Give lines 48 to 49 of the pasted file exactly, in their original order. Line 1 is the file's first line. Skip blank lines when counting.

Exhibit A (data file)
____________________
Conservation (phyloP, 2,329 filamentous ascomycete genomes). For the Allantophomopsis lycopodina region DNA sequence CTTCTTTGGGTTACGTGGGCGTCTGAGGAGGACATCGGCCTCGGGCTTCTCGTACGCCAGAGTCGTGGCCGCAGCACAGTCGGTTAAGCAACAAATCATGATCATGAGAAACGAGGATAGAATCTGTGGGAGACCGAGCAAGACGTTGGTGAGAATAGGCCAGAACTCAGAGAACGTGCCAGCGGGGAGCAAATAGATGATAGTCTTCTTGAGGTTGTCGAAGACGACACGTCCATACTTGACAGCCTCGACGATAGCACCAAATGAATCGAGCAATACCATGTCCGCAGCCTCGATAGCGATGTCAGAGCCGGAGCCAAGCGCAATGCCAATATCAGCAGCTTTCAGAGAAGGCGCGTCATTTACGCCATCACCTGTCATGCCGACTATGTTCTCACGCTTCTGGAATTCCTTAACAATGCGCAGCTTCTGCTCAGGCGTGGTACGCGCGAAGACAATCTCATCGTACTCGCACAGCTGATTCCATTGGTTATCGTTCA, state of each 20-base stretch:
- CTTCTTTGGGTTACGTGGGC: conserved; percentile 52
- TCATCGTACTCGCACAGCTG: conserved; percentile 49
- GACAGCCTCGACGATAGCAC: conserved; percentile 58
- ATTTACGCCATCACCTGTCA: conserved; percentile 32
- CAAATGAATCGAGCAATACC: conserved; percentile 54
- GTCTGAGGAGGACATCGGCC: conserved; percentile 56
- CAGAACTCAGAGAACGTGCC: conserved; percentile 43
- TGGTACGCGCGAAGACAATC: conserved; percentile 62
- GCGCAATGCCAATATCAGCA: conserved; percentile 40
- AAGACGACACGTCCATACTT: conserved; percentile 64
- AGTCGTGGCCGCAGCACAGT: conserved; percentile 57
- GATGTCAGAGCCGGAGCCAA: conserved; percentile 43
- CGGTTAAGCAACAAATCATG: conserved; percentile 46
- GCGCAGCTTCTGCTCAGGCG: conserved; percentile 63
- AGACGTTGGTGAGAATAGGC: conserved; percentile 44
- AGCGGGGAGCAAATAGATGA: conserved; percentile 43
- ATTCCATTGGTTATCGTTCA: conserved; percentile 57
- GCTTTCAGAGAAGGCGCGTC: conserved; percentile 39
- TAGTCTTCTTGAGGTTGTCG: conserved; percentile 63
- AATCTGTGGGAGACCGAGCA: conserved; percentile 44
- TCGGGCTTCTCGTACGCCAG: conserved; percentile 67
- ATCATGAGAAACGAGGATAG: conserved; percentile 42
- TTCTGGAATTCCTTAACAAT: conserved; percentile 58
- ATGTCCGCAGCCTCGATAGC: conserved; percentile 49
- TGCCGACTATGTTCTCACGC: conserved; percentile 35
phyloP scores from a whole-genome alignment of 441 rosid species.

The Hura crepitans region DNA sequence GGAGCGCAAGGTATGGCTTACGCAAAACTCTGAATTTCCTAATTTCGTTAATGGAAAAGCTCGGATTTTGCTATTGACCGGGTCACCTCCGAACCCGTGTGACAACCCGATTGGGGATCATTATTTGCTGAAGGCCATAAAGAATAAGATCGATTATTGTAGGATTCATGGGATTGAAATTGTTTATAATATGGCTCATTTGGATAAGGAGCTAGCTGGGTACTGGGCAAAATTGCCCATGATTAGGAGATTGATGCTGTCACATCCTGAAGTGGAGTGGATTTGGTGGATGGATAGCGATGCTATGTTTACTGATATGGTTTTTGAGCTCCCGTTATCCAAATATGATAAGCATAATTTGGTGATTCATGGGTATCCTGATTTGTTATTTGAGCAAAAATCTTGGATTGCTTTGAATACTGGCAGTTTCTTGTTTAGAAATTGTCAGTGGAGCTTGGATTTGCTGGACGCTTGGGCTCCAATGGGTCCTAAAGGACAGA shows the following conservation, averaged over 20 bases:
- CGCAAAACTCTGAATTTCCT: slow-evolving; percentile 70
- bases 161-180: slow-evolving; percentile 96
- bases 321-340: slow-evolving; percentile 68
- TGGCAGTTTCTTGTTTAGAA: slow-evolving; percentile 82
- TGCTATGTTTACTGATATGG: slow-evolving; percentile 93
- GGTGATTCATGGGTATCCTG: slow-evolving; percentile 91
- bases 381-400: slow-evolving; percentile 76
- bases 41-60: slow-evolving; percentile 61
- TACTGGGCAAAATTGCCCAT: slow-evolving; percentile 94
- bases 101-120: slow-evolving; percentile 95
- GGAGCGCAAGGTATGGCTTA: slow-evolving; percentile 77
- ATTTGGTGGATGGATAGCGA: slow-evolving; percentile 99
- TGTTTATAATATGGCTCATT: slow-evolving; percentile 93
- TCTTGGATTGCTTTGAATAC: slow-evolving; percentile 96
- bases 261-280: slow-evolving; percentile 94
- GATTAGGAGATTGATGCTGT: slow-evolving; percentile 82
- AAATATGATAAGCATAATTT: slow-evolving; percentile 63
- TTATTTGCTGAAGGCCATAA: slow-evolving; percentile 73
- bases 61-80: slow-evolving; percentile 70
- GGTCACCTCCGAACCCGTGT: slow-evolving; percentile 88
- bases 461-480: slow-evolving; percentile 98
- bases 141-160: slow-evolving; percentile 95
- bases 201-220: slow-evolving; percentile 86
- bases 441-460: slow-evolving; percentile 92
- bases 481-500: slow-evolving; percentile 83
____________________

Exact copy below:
- GGTCACCTCCGAACCCGTGT: slow-evolving; percentile 88
- bases 461-480: slow-evolving; percentile 98